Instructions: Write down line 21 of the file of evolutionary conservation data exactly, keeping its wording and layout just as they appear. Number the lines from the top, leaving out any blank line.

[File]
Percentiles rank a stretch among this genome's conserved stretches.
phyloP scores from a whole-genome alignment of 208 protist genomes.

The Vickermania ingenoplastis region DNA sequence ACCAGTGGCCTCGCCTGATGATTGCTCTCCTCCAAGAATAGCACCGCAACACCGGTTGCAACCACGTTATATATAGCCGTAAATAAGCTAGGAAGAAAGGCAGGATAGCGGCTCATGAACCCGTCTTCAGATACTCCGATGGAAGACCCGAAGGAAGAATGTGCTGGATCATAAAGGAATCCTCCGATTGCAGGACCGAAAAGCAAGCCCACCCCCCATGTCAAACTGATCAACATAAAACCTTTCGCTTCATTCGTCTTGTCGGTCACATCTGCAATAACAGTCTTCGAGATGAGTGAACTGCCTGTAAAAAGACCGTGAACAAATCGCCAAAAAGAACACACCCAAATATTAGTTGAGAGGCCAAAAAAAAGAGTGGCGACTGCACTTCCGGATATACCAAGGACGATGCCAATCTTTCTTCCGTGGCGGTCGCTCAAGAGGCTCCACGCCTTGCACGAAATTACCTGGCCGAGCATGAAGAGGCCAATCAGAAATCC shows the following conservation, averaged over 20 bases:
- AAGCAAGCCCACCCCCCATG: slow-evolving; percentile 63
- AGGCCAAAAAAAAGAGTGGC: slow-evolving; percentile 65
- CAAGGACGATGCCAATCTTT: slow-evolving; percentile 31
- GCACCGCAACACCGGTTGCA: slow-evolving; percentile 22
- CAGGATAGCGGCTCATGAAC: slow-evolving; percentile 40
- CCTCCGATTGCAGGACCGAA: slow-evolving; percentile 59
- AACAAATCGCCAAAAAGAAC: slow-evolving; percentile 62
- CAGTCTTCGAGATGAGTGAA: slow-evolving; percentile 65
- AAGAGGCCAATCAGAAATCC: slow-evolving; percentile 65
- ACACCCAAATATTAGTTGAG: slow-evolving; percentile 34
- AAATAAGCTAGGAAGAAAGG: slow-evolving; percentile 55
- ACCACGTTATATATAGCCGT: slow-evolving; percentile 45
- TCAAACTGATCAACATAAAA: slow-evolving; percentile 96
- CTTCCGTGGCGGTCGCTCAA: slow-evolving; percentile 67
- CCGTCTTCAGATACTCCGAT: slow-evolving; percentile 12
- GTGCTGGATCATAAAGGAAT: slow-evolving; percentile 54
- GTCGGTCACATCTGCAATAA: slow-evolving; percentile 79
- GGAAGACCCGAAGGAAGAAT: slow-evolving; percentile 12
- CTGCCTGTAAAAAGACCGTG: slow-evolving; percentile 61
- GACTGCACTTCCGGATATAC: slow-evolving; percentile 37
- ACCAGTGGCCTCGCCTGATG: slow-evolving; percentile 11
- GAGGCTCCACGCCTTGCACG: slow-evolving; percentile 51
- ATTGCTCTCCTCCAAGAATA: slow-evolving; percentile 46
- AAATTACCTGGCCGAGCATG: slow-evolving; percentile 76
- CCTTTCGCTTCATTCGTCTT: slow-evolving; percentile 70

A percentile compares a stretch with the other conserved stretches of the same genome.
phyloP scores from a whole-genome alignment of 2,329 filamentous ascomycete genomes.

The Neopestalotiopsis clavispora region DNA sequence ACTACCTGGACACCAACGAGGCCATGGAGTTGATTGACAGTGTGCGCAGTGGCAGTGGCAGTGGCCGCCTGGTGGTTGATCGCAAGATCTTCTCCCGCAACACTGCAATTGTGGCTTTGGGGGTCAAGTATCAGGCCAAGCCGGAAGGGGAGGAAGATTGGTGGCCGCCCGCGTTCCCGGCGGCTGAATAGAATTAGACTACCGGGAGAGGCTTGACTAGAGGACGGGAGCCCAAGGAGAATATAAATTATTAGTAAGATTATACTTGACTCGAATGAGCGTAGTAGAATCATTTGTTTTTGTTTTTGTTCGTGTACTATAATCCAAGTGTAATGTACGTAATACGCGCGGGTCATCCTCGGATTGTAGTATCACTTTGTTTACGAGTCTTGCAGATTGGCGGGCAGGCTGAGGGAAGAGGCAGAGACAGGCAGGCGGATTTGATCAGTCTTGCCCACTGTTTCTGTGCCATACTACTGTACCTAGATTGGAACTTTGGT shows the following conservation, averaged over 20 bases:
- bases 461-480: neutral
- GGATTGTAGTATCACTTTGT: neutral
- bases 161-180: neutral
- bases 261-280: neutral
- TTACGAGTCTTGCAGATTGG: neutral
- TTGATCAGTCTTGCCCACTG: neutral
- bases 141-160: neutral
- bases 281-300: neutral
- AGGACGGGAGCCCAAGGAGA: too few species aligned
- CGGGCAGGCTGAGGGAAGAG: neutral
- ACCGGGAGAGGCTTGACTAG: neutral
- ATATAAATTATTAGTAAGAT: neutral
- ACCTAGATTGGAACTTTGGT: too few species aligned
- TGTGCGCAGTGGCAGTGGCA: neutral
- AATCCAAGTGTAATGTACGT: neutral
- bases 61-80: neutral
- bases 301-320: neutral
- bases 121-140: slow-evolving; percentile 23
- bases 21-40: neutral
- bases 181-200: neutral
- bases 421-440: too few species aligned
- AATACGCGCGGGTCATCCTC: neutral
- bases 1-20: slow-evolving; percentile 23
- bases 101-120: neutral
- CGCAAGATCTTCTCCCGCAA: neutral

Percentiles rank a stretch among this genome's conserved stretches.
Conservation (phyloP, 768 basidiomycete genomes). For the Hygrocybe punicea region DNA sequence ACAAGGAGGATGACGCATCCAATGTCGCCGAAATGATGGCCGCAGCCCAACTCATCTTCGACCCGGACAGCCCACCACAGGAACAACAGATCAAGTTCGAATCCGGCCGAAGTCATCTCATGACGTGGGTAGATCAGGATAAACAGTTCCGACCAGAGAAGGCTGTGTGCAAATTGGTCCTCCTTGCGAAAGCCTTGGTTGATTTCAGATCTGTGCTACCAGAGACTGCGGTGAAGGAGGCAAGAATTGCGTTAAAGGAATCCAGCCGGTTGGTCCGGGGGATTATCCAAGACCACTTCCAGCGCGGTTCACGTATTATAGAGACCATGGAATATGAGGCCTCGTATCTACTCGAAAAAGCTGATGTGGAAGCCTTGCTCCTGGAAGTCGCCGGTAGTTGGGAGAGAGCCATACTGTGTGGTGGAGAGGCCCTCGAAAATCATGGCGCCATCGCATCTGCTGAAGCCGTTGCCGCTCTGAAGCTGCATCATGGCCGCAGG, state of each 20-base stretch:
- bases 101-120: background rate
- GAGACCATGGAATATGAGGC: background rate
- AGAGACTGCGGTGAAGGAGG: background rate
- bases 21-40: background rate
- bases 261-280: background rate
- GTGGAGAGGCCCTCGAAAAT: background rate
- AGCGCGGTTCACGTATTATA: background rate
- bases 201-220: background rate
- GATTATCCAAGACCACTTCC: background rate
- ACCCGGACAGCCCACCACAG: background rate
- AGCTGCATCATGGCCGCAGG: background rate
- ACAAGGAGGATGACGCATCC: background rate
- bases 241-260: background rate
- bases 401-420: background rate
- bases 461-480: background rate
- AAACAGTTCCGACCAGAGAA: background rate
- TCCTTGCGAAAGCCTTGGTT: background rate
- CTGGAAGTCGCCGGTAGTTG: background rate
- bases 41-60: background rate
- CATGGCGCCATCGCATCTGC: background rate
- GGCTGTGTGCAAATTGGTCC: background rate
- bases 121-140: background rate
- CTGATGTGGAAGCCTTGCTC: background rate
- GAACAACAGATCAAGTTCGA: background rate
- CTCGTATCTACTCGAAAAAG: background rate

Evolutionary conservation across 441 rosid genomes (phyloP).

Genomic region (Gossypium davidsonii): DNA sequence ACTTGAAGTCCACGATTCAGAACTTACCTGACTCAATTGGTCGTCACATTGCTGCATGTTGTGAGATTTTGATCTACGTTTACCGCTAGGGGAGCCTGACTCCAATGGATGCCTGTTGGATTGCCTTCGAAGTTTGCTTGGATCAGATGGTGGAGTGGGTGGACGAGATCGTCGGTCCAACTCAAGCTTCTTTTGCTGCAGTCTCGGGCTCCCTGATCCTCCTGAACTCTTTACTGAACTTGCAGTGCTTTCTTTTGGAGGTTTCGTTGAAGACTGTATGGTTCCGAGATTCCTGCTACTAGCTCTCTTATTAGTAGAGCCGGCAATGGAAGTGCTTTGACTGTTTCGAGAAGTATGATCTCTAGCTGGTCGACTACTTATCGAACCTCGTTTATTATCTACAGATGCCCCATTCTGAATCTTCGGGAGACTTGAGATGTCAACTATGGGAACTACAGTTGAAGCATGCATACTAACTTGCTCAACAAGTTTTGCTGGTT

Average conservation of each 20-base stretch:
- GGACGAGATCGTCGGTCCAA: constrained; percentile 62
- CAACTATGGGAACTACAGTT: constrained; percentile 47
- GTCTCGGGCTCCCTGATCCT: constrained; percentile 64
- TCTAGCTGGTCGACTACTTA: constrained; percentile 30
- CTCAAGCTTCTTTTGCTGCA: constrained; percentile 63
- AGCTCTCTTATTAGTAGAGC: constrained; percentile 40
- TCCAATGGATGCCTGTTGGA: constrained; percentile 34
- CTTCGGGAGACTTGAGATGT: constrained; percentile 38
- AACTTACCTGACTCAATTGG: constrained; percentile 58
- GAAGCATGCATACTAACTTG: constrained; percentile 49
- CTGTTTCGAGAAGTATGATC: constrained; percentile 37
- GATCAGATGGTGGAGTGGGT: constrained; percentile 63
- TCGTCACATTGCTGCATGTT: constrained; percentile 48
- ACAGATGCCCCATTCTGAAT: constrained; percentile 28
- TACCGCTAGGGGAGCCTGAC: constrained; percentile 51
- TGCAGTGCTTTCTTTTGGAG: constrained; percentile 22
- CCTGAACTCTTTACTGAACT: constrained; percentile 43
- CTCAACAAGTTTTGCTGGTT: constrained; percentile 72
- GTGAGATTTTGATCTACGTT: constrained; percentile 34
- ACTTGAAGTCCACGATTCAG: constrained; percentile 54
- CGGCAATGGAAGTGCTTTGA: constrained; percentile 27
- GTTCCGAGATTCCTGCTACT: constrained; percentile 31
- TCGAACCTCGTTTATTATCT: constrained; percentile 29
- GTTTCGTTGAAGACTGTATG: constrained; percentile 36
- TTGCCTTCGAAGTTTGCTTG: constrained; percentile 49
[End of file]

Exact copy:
- GGAAGACCCGAAGGAAGAAT: slow-evolving; percentile 12